By the way: It’s not a “spill” or a “leak.” It’s a full-fledged cataclysmic disaster. No matter how the BP executives or others may want to spin it.
For most of my adult life, I’ve been a hiker, bird-watcher, lover of nature. I used to live in Atlanta, where those lovely habitats were an easy drive from me. Better yet, my Atlanta job let me travel to some of God’s most beautiful areas.
If I could turn back the clock 30 years and re-enter college, I’d pursue a degree that would let me become a park ranger or some similar career as a naturalist.
In my hiking and amateur naturalist avocation, swamps and marshlands have been my favorite habitat. I have spent much time in the ecosystems along the Gulf coast. They are – or used to be – beautiful, delicate, subtle, and unspeakably rich worlds. They were worlds in which I spent time with God, even when I was very far estranged from Church and from God.
I remember spending nearly an hour in the Everglades with a friend and a great blue heron … quietly … just watching the heron be itself. Had I been a churcher then, I would have removed my shoes, knowing I was standing on holy ground. I have seldom had such holy moments. Far from church in those days, I knew I was with Some Holy Thing.
Of course, I didn’t have liturgical language in those days. And I wouldn't have talked about "God" in those moments. The "church" had beat God out of me -- had convinced I was dirty, unworthy, "not fit matter."
Another time, and later, in a “dark night of the soul,” hiking alone in the Ding Darling National Wildlife Refuge, I wanted only two things. I wanted to see a roseate spoonbill. And – full of despair, and at the end of my rope – I wanted to die. I intended to realize both on that trip.
In those days, my work took me often to the swamps and glades where one might expect to see roseate spoonbills. But they had eluded me for years. They weren’t present, or they were nesting just beyond the focal length of my binoculars. … So I went again to Ding Darling, hoping to see some roseate spoonbills and plotting my death. I walked and walked, seeing many of the creatures I loved in the habitat I loved. But, of course, yet again … no spoonbills.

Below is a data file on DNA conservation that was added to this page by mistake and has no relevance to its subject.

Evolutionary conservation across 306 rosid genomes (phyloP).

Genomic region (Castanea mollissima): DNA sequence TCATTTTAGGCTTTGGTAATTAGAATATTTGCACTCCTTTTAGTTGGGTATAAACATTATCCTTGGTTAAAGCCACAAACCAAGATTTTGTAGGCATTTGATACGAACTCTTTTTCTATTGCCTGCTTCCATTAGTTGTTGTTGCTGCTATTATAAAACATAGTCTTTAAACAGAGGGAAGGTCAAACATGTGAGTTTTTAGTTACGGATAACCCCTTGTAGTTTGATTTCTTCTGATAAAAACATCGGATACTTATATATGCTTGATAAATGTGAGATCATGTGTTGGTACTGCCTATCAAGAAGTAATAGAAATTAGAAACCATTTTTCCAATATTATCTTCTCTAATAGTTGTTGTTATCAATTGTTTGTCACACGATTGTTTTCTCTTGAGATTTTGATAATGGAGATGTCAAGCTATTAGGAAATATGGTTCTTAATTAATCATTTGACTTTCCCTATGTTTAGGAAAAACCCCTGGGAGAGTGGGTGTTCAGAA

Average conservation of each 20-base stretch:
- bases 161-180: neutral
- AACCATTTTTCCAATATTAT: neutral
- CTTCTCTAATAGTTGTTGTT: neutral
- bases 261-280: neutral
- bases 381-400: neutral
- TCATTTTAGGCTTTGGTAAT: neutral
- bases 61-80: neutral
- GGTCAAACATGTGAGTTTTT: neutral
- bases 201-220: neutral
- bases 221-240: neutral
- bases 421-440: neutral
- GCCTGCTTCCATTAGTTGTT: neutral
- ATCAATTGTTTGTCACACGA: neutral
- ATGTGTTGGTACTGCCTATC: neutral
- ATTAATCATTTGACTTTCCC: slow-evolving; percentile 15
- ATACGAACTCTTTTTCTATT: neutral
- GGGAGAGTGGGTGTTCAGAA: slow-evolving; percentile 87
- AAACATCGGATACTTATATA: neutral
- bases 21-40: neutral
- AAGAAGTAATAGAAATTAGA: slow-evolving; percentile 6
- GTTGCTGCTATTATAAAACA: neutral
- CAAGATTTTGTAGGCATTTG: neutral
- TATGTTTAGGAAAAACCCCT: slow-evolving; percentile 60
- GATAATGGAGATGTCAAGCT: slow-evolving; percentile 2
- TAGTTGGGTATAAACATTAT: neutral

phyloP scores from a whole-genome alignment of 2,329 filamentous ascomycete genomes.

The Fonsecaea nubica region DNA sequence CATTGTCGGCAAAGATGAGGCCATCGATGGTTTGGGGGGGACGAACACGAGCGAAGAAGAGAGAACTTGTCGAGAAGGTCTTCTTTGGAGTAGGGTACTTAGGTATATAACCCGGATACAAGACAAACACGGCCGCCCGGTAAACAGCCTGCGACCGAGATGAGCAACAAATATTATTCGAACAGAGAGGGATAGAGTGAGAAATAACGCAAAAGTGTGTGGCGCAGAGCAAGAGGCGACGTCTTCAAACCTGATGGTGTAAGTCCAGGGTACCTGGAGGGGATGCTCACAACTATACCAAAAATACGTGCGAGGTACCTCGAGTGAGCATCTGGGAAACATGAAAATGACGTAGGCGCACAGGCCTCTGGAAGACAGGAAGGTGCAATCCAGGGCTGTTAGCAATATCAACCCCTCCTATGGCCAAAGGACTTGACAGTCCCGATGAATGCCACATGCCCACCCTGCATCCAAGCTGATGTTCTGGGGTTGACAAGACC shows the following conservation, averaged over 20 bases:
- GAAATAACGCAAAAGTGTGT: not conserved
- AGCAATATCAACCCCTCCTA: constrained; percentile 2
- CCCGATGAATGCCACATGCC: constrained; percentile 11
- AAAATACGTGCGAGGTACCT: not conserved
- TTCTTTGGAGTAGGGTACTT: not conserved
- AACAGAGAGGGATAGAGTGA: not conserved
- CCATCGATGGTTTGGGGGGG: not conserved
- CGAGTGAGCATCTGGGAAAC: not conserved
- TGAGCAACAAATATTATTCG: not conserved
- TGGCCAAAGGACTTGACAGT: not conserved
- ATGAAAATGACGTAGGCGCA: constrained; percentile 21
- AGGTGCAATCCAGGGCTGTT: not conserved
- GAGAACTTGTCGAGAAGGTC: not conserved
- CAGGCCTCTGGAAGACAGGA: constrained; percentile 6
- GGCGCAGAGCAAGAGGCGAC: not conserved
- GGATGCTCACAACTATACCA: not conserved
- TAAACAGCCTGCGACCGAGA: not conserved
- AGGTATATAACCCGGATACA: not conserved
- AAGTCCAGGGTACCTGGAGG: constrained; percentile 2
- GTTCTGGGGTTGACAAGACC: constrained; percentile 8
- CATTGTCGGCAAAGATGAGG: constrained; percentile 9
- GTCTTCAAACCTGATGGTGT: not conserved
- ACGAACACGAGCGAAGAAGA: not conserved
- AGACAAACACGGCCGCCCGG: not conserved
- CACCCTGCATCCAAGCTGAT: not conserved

It was getting on toward dusk when I heard a call above me and looked up. Though I couldn’t see them clearly, I knew it was a pair of spoonbills.
I changed course, moving in the direction they were flying. As I walked, I saw more and more pink forms in the evening sky, moving in the same direction.
Pretty soon, I came to the marshy pond where they were landing, and I sat upon the bank. At first, I tried to count them. Ten. Twenty. Forty. A hundred. Wave upon wave of spoonbills came landing in that little pond, in pairs and small groups. I quit counting when it got over 140.
And they kept coming. Filling the little pond … almost close enough to touch … though I would not have tried to touch them. I sat silent and motionless on the bank … watching them … grateful for that experience … and literally weeping at the beauty and grace that was spread out before me. Though they were simply doing what came naturally – eating at the end of the day – I was transfixed by their beauty and grace. Especially by their beauty. And by the simplicity of their lives: eat, fly, enjoy ... I might now even say "exult." And I was transfixed by that gift that had been given to me – I who had hoped to see one or two spoonbills, now sitting on the waters’ edge with hundreds before me.
In that evening, Nature brought me back to God … after church had beat God out of me.
As I sit here now in flyover country – very far from the lands that I love to walk – all I can do is watch and listen to news of the devastation happening along the Gulf coast. I still remember that evening with the spoonbills, who delivered me from death. And I wonder if we have destroyed that world forever.
* About the photos: I did not have a camera at the events I described here. The photographs I used here are from the Web, with credits.